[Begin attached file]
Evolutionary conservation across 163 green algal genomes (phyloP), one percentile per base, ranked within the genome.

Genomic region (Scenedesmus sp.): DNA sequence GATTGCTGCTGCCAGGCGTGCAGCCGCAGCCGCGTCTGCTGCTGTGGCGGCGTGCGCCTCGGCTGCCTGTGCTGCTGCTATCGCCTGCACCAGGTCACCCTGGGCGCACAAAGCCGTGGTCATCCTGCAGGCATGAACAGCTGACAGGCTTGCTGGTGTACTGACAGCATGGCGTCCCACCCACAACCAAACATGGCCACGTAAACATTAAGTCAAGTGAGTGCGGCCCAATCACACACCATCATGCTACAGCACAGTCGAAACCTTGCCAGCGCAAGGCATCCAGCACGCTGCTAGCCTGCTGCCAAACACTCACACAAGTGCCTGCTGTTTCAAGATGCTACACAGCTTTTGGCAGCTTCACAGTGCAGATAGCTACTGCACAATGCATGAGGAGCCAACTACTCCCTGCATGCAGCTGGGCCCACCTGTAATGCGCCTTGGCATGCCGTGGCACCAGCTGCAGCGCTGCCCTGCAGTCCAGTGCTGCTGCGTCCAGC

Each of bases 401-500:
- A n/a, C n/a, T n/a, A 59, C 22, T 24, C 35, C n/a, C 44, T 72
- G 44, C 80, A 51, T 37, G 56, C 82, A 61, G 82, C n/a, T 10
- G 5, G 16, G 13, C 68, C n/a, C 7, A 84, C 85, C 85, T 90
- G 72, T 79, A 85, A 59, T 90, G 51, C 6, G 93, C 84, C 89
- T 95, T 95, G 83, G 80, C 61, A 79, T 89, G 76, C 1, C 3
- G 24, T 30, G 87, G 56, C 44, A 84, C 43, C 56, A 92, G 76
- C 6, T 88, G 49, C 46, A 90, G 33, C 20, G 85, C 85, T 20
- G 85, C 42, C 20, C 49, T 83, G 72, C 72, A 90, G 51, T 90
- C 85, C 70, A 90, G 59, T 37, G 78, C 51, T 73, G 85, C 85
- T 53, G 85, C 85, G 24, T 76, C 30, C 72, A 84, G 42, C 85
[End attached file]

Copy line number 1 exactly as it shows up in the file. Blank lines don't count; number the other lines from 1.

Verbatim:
Evolutionary conservation across 163 green algal genomes (phyloP), one percentile per base, ranked within the genome.